What I mean with accidents are unplanned pictures. A dog shows up, and the celebrity starts playing with it, for instance. A skirt suddenly falls down, the model is surprised, laughs, and catches it. It's that moment when there is no more awareness of the camera. I’m especially thinking of the photo of the actor François Civil who bursts out laughing while my neighbor’s dog jumps on him.Since your beginnings in the industry – what are the major lessons you have learned?
Stay true to yourself, in terms of your personality and your creativity. Don’t be too influenced by trends - a little but not too much. Trends pass, and you have to keep your identity. Be open, respectful and honest, see everything through a human lens, be patient and try not to question yourself all the time.
You’re represented by Shotview, an agency in Berlin. How did you find them? How important is it to be represented by an agency these days?
A very good friend told me about the Shotview agent in Paris, and we had a meeting.
We had already been following each other. Being represented by an agency is a real support. They work with you on your personality, your style, how to meet clients… and they find the right words to encourage you. Its founder, Kozva Rigaud, is very professional and very human at the same time. She is a strong woman, a businesswoman and a super mother! I love this mix. It’s inspiring.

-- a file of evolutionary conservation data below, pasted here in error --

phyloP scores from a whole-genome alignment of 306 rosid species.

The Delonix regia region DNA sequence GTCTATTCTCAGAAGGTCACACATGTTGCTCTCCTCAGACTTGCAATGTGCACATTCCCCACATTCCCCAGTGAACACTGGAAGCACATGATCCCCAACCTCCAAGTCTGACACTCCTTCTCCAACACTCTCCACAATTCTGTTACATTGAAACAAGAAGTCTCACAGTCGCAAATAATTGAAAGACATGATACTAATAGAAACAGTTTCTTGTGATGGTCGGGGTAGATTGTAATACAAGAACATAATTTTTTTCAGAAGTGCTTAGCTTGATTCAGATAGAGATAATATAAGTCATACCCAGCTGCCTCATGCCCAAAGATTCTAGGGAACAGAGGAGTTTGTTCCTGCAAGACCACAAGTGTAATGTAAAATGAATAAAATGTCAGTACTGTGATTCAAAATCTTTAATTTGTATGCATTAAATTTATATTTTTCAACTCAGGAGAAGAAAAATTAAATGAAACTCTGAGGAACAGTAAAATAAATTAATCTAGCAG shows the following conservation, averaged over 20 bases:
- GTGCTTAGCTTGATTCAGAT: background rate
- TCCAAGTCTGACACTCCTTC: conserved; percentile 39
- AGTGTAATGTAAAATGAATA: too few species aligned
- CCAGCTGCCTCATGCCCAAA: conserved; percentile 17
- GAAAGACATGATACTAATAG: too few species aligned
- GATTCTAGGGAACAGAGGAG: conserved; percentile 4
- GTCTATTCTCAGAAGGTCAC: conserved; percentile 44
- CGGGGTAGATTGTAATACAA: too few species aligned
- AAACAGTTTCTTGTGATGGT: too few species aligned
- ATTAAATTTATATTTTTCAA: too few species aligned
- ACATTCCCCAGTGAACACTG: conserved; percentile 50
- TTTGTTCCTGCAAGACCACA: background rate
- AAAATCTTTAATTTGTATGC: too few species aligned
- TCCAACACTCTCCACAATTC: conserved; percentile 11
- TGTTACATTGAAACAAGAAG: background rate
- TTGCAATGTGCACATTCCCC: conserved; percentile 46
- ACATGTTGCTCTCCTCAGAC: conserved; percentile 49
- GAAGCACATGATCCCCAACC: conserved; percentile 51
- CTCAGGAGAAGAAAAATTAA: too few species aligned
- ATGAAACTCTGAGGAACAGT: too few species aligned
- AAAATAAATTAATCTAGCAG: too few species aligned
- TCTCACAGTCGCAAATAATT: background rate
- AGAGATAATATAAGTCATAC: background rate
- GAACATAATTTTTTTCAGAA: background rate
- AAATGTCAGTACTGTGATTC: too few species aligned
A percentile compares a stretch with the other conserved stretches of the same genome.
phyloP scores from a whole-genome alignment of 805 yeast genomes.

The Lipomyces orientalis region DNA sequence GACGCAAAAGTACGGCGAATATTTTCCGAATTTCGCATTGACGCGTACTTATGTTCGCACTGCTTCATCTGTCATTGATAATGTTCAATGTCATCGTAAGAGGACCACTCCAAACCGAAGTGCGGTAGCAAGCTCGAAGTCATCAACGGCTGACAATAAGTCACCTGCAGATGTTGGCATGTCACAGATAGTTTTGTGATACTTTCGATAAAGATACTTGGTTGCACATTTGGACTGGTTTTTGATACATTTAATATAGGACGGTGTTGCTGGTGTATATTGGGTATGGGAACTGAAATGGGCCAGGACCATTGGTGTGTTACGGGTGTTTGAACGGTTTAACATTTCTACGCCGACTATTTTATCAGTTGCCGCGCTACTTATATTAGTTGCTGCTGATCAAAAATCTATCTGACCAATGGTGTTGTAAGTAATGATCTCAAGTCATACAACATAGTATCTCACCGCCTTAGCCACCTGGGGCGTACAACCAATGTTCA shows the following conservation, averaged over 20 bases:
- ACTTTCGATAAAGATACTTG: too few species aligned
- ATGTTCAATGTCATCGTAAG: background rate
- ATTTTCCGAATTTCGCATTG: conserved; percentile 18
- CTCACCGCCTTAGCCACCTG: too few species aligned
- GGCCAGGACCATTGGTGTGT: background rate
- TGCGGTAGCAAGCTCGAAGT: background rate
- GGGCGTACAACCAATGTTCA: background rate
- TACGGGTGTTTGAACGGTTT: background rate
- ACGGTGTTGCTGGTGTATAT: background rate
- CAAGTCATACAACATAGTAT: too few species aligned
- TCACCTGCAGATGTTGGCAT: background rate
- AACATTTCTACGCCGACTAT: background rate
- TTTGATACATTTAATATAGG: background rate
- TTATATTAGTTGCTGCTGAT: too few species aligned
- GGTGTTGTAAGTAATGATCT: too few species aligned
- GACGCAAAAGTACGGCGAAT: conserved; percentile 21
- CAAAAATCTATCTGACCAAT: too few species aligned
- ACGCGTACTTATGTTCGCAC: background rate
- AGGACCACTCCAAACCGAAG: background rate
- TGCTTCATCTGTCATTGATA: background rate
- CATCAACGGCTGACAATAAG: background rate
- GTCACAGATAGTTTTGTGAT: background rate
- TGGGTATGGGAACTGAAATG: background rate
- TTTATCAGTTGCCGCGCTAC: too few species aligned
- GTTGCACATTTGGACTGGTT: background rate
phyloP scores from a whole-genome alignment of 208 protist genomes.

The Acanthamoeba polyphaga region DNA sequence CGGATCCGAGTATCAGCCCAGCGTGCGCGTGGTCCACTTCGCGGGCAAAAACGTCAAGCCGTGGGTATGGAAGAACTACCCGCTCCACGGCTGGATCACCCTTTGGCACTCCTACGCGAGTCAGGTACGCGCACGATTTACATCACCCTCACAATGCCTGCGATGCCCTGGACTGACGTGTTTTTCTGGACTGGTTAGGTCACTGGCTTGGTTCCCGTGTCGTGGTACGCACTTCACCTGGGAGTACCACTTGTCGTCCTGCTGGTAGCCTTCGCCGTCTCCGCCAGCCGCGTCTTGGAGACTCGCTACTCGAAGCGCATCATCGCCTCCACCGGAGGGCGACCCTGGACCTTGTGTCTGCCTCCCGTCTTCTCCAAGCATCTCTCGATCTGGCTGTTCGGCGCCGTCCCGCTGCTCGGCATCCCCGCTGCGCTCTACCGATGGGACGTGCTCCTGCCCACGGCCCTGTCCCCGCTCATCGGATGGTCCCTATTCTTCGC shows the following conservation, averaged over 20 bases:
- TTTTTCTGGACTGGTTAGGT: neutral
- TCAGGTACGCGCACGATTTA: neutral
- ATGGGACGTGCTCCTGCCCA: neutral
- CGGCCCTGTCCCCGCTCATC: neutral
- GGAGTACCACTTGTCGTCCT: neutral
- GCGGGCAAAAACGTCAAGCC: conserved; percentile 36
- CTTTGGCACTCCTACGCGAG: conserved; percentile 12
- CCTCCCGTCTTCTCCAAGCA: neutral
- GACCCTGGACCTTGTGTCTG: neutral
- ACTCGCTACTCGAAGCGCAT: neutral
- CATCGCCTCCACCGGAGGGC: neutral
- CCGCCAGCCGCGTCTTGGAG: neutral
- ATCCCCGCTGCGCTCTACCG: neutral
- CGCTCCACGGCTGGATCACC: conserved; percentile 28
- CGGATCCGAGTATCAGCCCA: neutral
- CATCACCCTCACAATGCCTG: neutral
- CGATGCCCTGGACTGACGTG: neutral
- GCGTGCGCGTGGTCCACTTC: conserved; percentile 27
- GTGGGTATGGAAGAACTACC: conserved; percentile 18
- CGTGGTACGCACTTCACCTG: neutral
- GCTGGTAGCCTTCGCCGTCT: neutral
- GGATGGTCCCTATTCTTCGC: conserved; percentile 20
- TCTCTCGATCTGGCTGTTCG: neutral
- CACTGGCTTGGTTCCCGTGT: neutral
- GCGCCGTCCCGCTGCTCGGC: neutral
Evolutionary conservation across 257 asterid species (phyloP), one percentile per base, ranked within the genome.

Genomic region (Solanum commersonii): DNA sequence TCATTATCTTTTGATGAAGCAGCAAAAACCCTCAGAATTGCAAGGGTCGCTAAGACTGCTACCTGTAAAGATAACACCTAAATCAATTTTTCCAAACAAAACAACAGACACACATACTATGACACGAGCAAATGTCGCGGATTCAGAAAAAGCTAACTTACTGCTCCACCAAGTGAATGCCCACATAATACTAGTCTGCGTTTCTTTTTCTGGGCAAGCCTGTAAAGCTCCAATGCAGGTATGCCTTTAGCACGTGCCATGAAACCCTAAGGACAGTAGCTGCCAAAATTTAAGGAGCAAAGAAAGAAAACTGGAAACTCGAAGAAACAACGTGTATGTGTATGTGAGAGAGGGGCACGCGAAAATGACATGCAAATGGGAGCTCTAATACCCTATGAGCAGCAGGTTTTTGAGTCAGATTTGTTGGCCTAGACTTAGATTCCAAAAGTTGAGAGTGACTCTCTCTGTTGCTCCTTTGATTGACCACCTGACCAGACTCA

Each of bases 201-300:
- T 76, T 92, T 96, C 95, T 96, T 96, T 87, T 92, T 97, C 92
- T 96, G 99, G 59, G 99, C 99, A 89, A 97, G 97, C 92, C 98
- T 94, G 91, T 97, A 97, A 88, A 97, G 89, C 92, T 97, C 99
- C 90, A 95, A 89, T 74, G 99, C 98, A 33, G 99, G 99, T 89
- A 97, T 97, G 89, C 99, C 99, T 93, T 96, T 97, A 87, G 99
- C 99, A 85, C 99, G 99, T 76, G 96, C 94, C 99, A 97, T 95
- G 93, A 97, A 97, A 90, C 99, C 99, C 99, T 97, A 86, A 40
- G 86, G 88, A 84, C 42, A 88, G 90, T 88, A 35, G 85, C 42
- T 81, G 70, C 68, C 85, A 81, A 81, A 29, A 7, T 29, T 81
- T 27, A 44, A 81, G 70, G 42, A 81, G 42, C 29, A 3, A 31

I want to continue to evolve of course, and I would really like to get more into styling.
I’d like to shoot more men, as well as several models together. And may Covid finally leave us alone!
Interview by Sarah Schug
Franck Durand's answers are as precise as his creative designs for French fashion labels such as Isabel Marant and Balmain - and even his own logotype. Find out more about his thoughts on unique fashion advertising.READ MORE
7 Photography Exhibitions To See Right Now
New York, Paris, London, Los Angeles and Milan are not only the world’s major (fashion) photography capitals, but also host numerous compelling exhibitions on the genre. Here are what we think are the 7 current must-sees, from modern classics to newer talents.READ MORE